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With a new Head Coach and a number of younger players joining the roster, Big Blue is looking to improve on their second-place finish at the Group State Championships last spring. 

Last spring was replete with broken school records in both track and field events—not to mention the girls' team narrowly missing a podium finish at the NJSIAA Non-Public A Championships—will their success continue this season?



Q&A with Sarah Moseson '17

The three-sport student athlete and nine-time varsity letterer at Pingry is now a mechanical engineering major at MIT, playing defense for the Engineers' soccer team. Find out how she settled on soccer as her collegiate sport of choice, why the song September figures fondly into her Pingry memories, and the meaning behind "shout-out cards."

As a sophomore, and well into your collegiate career now, what has surprised you most about your transition from a high school student athlete to a student athlete in college?
I didn't realize how much of a family my college team would be. I was scared to leave Pingry because sports teams are so close, and I was afraid that college would be less like that. I anticipated that the MIT team would be a community, but I don't think I knew the extent that my team would be my support system, both on and off the field. On the field, everyone has a bad game or practice, and teammates are always there to pick me up. If I'm having a really busy week or have a big test, teammates will bring me food and keep me upbeat. We eat together, we travel together, I live with a lot of them—we're such a family. Another big surprise was how helpful the upperclassmen were. Right from the start last year, they took me under their wing, giving advice on classes and the ins and outs of MIT. I was never intimidated by them, and I was so much more prepared for the year. We do this thing call "shout-out cards," where seniors will write little notes and put them in our lockers just to say, "Wow, you did this really well!" Or, "You really put a smile on my face when you did this. . ." As a freshman, that was such a huge thing for me. I felt really valued on the team.

You were a three-sport athlete at Pingry—soccer, basketball, and track & field—and captain of both the soccer and basketball teams your senior year. What led you to choose soccer?
Soccer has always been my primary sport. I considered playing basketball in college as well, but once I got to MIT I realized I didn't have enough time play another varsity sport. I still miss basketball and track a lot. Sometimes my friends and I will play a pick-up game in the gym. And whenever I see hurdles on the track, I still have to jump over them for fun. I was fortunate in that my MIT coach appreciates multi-sport athletes. We were at a game the other day and one of my teammates was taking a corner kick. I was supposed to screen my teammate's defender so she would be free for a header. I ended up setting the screen and then rolling to the back post where I got the header and scored. Afterwards, when my coach asked me how it had happened, I joked, "It was a pick and roll coach!," using a basketball expression. Pingry does a great job of saying to students, "Try whatever sport you want. Join the track team, even if you've never done it before!" I chose to focus on soccer at MIT, but I have taken that excited attitude and passion for sports with me to college. I even joined the club volleyball team during soccer's off-season.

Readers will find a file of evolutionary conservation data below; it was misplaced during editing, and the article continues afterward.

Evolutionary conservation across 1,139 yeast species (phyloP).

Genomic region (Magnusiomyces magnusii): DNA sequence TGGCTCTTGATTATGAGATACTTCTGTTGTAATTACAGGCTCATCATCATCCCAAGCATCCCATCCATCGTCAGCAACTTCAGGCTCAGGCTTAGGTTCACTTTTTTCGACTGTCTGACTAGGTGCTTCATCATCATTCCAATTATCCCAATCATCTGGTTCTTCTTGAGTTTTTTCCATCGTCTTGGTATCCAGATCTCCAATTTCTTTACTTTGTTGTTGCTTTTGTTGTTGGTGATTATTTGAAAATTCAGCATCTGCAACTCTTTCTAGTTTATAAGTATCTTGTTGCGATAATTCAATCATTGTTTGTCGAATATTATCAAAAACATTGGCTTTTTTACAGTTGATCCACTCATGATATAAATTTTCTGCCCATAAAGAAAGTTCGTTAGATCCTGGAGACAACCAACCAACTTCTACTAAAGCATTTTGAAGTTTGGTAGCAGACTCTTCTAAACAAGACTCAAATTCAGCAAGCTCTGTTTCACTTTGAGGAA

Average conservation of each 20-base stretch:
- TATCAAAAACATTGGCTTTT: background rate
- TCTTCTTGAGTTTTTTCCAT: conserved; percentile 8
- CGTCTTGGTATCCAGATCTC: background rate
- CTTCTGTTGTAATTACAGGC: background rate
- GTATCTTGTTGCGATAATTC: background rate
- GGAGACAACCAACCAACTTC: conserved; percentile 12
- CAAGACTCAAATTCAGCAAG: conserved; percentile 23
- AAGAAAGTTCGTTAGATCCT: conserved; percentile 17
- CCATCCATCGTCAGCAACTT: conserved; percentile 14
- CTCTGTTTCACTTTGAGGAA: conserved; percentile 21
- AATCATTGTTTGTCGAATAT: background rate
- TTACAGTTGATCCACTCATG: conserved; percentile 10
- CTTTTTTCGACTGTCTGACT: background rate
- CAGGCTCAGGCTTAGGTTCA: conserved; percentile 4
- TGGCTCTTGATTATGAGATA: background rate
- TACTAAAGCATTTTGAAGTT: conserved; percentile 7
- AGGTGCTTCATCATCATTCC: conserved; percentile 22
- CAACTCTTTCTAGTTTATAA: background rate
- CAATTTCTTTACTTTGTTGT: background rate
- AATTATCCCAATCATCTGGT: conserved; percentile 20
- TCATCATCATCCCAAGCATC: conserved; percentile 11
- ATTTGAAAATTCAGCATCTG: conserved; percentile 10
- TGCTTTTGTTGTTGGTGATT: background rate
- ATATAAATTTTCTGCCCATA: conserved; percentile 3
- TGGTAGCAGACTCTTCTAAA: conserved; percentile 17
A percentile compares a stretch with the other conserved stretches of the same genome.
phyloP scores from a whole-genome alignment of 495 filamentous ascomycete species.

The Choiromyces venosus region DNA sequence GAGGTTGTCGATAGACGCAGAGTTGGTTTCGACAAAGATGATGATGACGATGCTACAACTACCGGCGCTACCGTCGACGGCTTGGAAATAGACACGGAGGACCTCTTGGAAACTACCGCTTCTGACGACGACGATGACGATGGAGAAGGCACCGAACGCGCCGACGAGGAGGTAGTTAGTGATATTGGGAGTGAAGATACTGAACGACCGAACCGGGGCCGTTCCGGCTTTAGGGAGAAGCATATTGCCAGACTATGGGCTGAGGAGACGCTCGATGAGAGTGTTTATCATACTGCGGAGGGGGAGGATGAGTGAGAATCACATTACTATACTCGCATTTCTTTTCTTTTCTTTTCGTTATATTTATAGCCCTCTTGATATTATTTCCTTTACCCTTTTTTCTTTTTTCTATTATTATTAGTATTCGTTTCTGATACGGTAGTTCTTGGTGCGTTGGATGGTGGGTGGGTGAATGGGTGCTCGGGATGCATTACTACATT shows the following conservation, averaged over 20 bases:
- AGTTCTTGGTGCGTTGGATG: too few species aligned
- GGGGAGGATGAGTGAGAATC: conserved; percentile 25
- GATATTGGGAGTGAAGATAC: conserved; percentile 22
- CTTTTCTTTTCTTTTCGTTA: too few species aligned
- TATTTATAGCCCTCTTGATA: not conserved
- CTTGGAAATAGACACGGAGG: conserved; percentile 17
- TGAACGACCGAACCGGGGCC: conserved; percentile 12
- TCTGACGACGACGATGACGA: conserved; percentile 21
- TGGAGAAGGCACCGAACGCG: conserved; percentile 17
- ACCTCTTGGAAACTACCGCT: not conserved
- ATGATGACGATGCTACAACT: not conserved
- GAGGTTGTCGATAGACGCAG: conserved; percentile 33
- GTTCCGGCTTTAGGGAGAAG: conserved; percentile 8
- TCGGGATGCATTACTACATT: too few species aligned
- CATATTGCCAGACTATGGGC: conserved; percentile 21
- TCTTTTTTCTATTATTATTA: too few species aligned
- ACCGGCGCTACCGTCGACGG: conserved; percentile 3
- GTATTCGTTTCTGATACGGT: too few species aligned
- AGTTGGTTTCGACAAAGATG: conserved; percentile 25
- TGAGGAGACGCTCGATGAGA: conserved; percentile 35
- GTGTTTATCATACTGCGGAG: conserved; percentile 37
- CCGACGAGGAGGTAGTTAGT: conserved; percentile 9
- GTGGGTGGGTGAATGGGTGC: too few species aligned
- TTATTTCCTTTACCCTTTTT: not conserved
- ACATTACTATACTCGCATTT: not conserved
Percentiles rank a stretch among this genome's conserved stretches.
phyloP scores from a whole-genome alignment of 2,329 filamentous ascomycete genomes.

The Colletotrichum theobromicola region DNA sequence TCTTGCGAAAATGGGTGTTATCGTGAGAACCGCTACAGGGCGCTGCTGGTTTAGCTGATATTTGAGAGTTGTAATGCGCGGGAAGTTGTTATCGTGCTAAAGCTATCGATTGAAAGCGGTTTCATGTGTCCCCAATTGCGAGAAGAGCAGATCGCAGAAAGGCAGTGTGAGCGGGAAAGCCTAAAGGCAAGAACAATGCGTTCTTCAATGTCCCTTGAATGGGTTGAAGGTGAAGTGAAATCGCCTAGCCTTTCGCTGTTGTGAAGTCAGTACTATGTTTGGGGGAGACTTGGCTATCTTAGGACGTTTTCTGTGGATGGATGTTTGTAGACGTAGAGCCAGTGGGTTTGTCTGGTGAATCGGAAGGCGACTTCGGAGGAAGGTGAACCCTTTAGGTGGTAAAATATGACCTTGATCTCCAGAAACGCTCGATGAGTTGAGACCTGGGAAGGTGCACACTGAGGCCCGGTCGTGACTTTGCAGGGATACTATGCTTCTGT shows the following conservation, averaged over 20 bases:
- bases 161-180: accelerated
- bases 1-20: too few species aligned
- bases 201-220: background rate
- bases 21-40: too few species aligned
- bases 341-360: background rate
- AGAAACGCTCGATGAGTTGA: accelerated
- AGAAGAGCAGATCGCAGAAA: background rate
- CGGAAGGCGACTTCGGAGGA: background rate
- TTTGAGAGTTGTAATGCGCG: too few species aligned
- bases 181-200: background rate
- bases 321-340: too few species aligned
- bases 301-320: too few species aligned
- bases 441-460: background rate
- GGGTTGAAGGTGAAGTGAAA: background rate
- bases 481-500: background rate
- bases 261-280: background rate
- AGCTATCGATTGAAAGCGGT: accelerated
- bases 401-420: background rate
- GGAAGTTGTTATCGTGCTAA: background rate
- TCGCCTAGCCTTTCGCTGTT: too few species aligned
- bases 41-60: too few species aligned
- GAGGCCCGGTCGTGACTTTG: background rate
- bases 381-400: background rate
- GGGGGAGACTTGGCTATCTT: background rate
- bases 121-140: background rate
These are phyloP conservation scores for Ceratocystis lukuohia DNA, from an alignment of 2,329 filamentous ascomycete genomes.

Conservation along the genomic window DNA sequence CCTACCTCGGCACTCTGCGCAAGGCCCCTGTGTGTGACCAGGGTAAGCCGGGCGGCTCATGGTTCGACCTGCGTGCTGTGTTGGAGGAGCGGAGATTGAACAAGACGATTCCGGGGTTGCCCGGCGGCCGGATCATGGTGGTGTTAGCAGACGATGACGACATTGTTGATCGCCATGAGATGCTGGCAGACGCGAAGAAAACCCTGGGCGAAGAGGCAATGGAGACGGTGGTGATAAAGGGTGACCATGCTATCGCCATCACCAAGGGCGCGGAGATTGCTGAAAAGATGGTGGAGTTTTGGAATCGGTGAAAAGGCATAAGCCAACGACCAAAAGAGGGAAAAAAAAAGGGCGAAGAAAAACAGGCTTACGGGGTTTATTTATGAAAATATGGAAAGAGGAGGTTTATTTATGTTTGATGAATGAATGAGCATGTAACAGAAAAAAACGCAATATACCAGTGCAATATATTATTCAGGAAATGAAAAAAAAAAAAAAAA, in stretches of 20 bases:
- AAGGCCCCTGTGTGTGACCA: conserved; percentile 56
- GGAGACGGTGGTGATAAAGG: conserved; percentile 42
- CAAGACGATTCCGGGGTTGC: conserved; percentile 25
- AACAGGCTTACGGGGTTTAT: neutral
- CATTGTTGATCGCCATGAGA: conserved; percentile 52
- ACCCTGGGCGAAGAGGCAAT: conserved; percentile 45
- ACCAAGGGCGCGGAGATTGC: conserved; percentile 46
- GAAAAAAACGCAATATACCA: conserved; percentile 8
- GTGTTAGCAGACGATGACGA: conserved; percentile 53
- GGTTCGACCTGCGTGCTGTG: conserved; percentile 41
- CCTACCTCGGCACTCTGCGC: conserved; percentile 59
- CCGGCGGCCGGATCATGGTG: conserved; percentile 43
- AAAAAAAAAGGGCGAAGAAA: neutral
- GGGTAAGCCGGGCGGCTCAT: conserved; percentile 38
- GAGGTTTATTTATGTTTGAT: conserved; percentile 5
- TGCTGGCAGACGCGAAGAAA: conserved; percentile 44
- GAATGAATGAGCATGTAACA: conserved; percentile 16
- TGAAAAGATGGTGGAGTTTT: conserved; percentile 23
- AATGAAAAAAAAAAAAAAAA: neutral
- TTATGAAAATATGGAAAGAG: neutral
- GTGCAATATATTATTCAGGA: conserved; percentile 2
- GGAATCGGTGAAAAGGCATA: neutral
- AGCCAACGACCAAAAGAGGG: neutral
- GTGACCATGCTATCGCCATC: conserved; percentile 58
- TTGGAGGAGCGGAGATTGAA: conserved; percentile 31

Why MIT?
Going into the college application process, I knew I wanted to stay involved in sports, but I wasn't stuck on the idea that I had to be playing a varsity sport. I wanted to choose the college that was best for me, and if they had a varsity soccer team I could play on, that was an extra bonus. MIT is similar to Pingry in that there are really competitive sports teams, but first and foremost, everyone is excited about learning. Academics comes first, but when you're at soccer, you're not thinking about academics, like at Pingry. I've been lucky because between 5:00 p.m. and 7:00 p.m. nothing can be happening other than sports practices—no classes or club meetings. I've been able to do both, maximize my learning and soccer playing. It's one of my favorite parts about MIT. Pingry just set me up really well. I was always balancing a lot of different things.

Favorite Pingry memory?
Listening to the song September during warmups my senior year on the Girls' Varsity Soccer Team to get hyped for games. I was just telling a college friend about this song the other day, and how exciting it was before our county final my senior year to be in a locker room with all my teammates screaming the song. Singing before games was one of our many team traditions. One of my favorite freshman year memories was singing on the bus after a big state tournament win. I loved my club team, too, but the traditions I'm talking about are always related back to Pingry. What I loved so much about Pingry is that, by the time you're a senior, you're leading the traditions, and you're hoping to pass them down to generations below you. I thought I was really spoiled in high school, and I still do think that. There's something so special about team bonds and team identity at Pingry.

Do you maintain a connection to Pingry soccer today?
Definitely. Before my freshmen soccer season at MIT, I went to Pingry preseason and everyone came up and hugged me. I keep in touch with my close friends from the team and talk throughout the season to some girls who are still on the team, now upperclassmen. There's a Pingry girls' soccer Instagram page and I love following the photos and videos that they post and seeing the traditions carry on. There's definitely still a soccer community once you leave Pingry.

Contact: Andrea Dawson, Senior Writer,